Why is the regional swing so strong? I would guess there are a few factors…

    1. The higher rate of low wage earners and casuals in regional areas makes WorkChoices more potent.

    2. There is general discontent about the drought and water shortages. This is not really the Commonwealth’s fault, but someone has to cop the flak from the voters. I think farmers will still vote for the coalition – they’re getting $26million a WEEK in exceptional circumstances drought relief payments! That’s the equivalant of a Mersey Hospital takeover every six weeks.

    3. High petrol prices – and the world price is getting back to record levels as we speak.

    4. While mortgages and rents in regional areas are generally lower in the cities, some regional areas now have exceptionally high housing costs – that’s if you can find a house at all. This could be a big factor in some of the Queensland coastal and mining seats, like Flynn, Hinkler and Dawson, Page and Cowper in NSW, and Kalgoorlie. I’ve felt for a long while that Labor is a show in Kalgoorlie, because if you’re NOT a miner, all your money goes in housing and petrol.

    5. While much is made of the big money made by miners on AWAs, a lot of them actually live in cities and fly in and out for work. There are probably as many miner votes in Perth seats as in Kalgoorlie.

    5. The skills shortage is biting severly. In many regional areas, you name it, you can’t get it – dentists, doctors, plumbers, mechanics, teachers etc.

    What do others think? What does a 51 per cent Labor primary vote in regional areas mean in terms of seats lost and won?

  4. And as Jasmine mentioned some time earlier, Labor’s promise to give some of the resources royalties back to WA will go down a treat in seats like Kalgoorlie, firstly because they’re parochial, secondly because they desperately need better infrastructure, and thirdly, because it’s a very sensible way of spending royalties, instead of regurgutating them as tax cuts.

  5. Adam, the Nats will never knockoff Tuckey.
    Every ALP candidate has only ever been a name on the ballot paper while in a couple of elections the Nats have run good candidates with well resourced campaigns.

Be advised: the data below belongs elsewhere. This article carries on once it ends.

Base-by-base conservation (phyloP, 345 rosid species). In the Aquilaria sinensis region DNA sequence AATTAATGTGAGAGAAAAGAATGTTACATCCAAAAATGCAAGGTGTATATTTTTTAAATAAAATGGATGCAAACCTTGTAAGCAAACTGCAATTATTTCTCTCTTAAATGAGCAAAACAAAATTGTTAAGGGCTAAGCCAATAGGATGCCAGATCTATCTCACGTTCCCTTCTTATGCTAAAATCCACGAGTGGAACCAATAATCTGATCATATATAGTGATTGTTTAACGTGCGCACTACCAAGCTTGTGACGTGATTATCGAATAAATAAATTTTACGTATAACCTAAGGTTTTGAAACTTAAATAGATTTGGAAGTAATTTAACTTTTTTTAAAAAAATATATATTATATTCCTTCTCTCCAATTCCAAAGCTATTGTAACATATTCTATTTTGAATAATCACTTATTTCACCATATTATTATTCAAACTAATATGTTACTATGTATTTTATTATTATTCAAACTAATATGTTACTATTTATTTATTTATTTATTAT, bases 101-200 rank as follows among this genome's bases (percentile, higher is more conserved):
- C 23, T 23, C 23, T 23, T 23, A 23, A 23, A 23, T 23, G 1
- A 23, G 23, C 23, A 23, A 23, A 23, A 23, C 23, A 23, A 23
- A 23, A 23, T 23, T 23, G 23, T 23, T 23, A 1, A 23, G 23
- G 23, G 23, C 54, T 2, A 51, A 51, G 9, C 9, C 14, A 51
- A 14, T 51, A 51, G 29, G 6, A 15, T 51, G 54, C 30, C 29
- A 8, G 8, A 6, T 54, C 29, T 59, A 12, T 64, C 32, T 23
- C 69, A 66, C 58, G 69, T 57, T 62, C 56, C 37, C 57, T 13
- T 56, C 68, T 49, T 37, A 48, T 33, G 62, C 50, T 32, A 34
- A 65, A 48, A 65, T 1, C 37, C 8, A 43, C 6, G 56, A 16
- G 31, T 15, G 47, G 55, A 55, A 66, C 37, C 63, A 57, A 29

But they have never outpolled the ALP on primarys and if you compare the state and federal voting figures, it appears that a fair chunck of National voters vote for the Libs at the federal level.

  6. Did anyone see Barry O’Farrell on the ABC news tonight? He was droning on about some issue (I missed the start of it) and said something to the order of:

    “Federal Labor is putting off a decision on this until after Kevin Rudd’s election.” To which they then showed a picture of O’Farrell leaving the press conference, head down, looking sheepish, while the reporter pointed out the clanger by saying “What he means is the election Kevin Rudd will be contesting.”

    Classic gaffe. I hope it gets wide airplay.

  7. Were WA to have a 7% swing, I’d think it highly unlikely to be anything like uniform. The loss of incumbency would probably mean Cowan wouldn’t swing as much, while O’Connor’s only likely to swing from the Libs to the Nats if it does anything. To balance those, I reckon the swing would be larger in Canning and Forrest; the former because it just swung too much at the last election, and the latter as I feel it’s becoming less and less rural and more and more provincial with growth in the regional centers in the South West.